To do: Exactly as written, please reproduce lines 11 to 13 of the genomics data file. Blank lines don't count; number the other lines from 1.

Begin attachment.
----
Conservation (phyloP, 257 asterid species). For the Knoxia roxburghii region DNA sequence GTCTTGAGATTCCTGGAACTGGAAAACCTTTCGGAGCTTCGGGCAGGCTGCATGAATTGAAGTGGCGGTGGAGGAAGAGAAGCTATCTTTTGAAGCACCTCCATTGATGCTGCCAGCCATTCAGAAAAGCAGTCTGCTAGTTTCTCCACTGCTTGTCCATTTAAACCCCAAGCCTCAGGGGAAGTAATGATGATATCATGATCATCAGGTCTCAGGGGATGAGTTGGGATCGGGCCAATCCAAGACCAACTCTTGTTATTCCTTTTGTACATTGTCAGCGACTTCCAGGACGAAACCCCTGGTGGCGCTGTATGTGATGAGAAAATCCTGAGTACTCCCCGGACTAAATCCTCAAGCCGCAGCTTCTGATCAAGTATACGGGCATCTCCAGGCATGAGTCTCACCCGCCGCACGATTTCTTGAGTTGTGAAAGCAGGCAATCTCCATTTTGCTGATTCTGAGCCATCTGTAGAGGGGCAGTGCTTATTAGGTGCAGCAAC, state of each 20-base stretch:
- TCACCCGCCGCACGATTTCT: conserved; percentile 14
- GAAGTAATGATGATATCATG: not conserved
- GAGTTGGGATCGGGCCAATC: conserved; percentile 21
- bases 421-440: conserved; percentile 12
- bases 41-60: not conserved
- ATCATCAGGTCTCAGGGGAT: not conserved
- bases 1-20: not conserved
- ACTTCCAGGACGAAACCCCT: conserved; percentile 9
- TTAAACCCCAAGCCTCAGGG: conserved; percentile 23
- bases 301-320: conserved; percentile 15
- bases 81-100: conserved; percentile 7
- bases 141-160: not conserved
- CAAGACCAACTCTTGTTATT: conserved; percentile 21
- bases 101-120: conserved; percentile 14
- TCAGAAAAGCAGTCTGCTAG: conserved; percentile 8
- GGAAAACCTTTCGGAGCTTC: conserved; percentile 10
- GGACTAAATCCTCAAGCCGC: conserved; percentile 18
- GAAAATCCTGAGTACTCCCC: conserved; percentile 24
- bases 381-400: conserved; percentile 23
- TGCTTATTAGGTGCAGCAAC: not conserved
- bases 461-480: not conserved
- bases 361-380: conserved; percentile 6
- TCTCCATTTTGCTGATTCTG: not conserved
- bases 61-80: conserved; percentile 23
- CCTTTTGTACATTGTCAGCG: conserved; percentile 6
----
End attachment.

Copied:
- bases 301-320: conserved; percentile 15
- bases 81-100: conserved; percentile 7
- bases 141-160: not conserved